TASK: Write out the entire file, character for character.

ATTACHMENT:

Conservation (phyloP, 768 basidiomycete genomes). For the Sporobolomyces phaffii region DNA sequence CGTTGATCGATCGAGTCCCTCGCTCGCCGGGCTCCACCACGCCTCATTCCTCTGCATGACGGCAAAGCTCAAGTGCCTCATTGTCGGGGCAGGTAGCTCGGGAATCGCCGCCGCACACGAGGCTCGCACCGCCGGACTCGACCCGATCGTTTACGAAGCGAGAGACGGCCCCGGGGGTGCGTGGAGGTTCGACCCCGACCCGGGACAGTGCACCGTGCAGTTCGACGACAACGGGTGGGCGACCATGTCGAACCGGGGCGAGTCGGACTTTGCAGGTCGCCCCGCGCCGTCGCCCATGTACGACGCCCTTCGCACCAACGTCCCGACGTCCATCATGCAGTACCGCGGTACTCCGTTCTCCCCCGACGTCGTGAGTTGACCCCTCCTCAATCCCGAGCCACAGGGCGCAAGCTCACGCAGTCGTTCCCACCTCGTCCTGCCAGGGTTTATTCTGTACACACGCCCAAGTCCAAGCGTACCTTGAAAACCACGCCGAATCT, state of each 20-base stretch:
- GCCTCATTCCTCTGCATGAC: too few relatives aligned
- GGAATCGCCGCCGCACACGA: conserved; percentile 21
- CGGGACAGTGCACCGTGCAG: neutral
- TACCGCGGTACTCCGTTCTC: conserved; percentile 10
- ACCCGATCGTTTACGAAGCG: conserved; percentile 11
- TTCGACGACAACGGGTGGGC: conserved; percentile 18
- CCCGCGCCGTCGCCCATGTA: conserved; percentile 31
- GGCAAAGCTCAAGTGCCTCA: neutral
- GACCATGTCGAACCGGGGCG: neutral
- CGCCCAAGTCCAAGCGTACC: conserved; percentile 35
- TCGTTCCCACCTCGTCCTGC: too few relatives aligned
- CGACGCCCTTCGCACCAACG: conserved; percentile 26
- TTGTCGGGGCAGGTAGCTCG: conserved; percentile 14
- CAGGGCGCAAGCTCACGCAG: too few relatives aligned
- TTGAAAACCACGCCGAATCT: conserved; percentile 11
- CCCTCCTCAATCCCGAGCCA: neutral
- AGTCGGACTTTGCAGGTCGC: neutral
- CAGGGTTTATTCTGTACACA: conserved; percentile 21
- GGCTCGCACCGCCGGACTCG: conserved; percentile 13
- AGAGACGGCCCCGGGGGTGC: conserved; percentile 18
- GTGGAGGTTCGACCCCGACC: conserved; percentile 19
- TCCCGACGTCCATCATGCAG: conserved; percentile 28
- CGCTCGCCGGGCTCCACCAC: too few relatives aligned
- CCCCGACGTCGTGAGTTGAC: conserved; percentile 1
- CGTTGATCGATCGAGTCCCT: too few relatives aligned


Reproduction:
Conservation (phyloP, 768 basidiomycete genomes). For the Sporobolomyces phaffii region DNA sequence CGTTGATCGATCGAGTCCCTCGCTCGCCGGGCTCCACCACGCCTCATTCCTCTGCATGACGGCAAAGCTCAAGTGCCTCATTGTCGGGGCAGGTAGCTCGGGAATCGCCGCCGCACACGAGGCTCGCACCGCCGGACTCGACCCGATCGTTTACGAAGCGAGAGACGGCCCCGGGGGTGCGTGGAGGTTCGACCCCGACCCGGGACAGTGCACCGTGCAGTTCGACGACAACGGGTGGGCGACCATGTCGAACCGGGGCGAGTCGGACTTTGCAGGTCGCCCCGCGCCGTCGCCCATGTACGACGCCCTTCGCACCAACGTCCCGACGTCCATCATGCAGTACCGCGGTACTCCGTTCTCCCCCGACGTCGTGAGTTGACCCCTCCTCAATCCCGAGCCACAGGGCGCAAGCTCACGCAGTCGTTCCCACCTCGTCCTGCCAGGGTTTATTCTGTACACACGCCCAAGTCCAAGCGTACCTTGAAAACCACGCCGAATCT, state of each 20-base stretch:
- GCCTCATTCCTCTGCATGAC: too few relatives aligned
- GGAATCGCCGCCGCACACGA: conserved; percentile 21
- CGGGACAGTGCACCGTGCAG: neutral
- TACCGCGGTACTCCGTTCTC: conserved; percentile 10
- ACCCGATCGTTTACGAAGCG: conserved; percentile 11
- TTCGACGACAACGGGTGGGC: conserved; percentile 18
- CCCGCGCCGTCGCCCATGTA: conserved; percentile 31
- GGCAAAGCTCAAGTGCCTCA: neutral
- GACCATGTCGAACCGGGGCG: neutral
- CGCCCAAGTCCAAGCGTACC: conserved; percentile 35
- TCGTTCCCACCTCGTCCTGC: too few relatives aligned
- CGACGCCCTTCGCACCAACG: conserved; percentile 26
- TTGTCGGGGCAGGTAGCTCG: conserved; percentile 14
- CAGGGCGCAAGCTCACGCAG: too few relatives aligned
- TTGAAAACCACGCCGAATCT: conserved; percentile 11
- CCCTCCTCAATCCCGAGCCA: neutral
- AGTCGGACTTTGCAGGTCGC: neutral
- CAGGGTTTATTCTGTACACA: conserved; percentile 21
- GGCTCGCACCGCCGGACTCG: conserved; percentile 13
- AGAGACGGCCCCGGGGGTGC: conserved; percentile 18
- GTGGAGGTTCGACCCCGACC: conserved; percentile 19
- TCCCGACGTCCATCATGCAG: conserved; percentile 28
- CGCTCGCCGGGCTCCACCAC: too few relatives aligned
- CCCCGACGTCGTGAGTTGAC: conserved; percentile 1
- CGTTGATCGATCGAGTCCCT: too few relatives aligned